Does navigating trails with rocks, logs, and more make you nervous when you’re mountain biking? We don’t blame you!
These and other obstacles can be scary until you learn how to deal with them. After that, they will feel like no big deal and knowing how to deal with them will open the doors for you to ride a lot more trails in many different conditions.
Learn Two Key Skills
While there are many skills that are important for navigating obstacles and unusual terrain, there are two that most riders neglect because they seem difficult or dangerous.
However, controlled practice is not dangerous and having these skills in your toolkit will raise your confidence as a rider because you’ll know you can handle anything the trail can throw at you.
- Lift the Front Wheel. Make sure you have plenty of speed before you try to lift the wheel. Then place the pedal under your dominant foot at the 2 o’clock position and push your foot down hard. Practice popping the front tire up and down like this.If you ever get nervous, just squeeze your rear brake and the tire will come back down. Keep your weight back and your elbows just slightly bent. Start by raising the tire just a little, then practice until you can raise it enough to get it over something like a fallen log.
- Lift the Back Wheel. Crouch over your handlebars and get off the seat of the bike to take some weight off the back tire. With practice, this may be enough to raise it enough to clear most obstacles.If you have clipless or platform pedals, you can also kick back and up with your legs to pop the back of your bike up. This feels awkward at first but can help you get the back of your bike over larger obstacles.
For small logs, it is probably enough to raise your front tire, then your back one in quick succession. For larger logs, you may want to try to “hop” your bike over them. Approach the log at 90 degrees.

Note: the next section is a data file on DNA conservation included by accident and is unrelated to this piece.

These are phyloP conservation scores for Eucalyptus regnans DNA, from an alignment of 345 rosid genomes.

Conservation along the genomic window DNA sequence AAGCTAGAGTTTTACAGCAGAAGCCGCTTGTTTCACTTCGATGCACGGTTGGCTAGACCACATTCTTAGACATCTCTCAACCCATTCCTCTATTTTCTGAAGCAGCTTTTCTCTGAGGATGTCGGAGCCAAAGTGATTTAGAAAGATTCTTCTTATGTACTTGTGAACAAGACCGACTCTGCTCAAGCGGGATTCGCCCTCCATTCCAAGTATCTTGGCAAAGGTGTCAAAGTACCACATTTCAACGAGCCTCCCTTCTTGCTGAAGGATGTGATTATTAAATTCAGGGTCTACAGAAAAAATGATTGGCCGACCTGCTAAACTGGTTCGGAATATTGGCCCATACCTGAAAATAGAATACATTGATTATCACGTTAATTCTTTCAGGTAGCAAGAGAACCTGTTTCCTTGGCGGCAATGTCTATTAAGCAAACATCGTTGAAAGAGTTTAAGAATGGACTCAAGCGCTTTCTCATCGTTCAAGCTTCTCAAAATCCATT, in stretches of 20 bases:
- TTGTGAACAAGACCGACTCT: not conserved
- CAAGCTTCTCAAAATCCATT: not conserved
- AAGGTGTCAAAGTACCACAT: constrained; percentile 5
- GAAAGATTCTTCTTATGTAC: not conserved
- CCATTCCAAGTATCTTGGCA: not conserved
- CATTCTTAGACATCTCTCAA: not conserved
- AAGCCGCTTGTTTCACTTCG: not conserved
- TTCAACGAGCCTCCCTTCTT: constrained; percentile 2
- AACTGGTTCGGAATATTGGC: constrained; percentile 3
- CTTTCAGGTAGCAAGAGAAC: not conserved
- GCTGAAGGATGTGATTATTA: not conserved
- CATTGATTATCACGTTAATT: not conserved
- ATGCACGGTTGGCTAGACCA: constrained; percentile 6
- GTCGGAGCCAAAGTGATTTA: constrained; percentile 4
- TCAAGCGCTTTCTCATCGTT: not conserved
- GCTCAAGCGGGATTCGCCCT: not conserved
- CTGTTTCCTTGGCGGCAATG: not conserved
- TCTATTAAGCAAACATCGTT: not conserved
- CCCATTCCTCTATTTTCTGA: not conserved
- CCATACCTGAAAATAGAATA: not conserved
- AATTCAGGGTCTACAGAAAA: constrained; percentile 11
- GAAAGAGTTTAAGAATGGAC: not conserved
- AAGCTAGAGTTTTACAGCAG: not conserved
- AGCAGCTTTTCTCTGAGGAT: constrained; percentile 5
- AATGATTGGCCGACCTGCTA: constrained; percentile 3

Crouch down, then pull up on the handlebars. Your rear wheel will likely contact the log but as long as you keep your balance and continue pedaling, you should be able to keep going.
Unless the rocks are especially large, you probably won’t need to do much of anything. Just stay relaxed and keep pedaling. Let your knees and elbows absorb the shock (after all, that’s what they’re there for!). Make sure you keep your balance back by sitting in your seat. This frees your front wheel to go over any obstacles that might come up.
If you face large rocks or boulders, get off the bike and make sure you feel safe riding through the field before you attack it. If you don’t, go around. If you do, take it rock by rock, raising your front tire, freeing up the rear, and then moving on to the next one.
Mud can be slippery so it may be better to avoid it. However, if you like to take spring or fall rides, you probably won’t be able to do that.
Don’t go around the mud. This can make the muddy area even wider and can even erode part of the trail. Pedal as hard as you can without slipping and let your front tire part the way and get you through.
Be sure to check the depth of any water before you go through it. Use a stick and stand next to the water. Plunge the stick into the pool and see how high the water line is on it. Do this even if you can see the bottom of the pool or stream. Because water distorts depth, it may look more shallow than it is.
Once you’re sure you can get through the water, ride into it at a steady pace. Keep pedaling but don’t try to speed up. Your bike should carry you through without any problems. When you’re on the other side, tap your brakes a few times. This acts as a squeegee to get extra water off your bike’s rims.
Layers of dead, wet leaves may not look like an obstacle but they can be more slippery than mud! If there’s no way to avoid them, ride through them steadily. If at all possible, don’t make sharp turns or try to corner when you’re on leaves. As long as you don’t try anything crazy, you should be okay.
Some trails are covered in a network of tree roots! Ride at them at a 90-degree angle, raise your front tire if you need to, or simply pedal through them the way you would pedal through a field of rocks. Keep your balance back so your front tire is free to bounce up and down as it tackles the roots.
Learning to navigate obstacles takes some deliberate practice. Take yourself to a local bike park or find a field with a few obstacles and ride through it until you feel more confident. When you’re done, you’ll feel like you can tackle more and more difficult trails.
Do you have any suggestions for riders? Leave a comment below!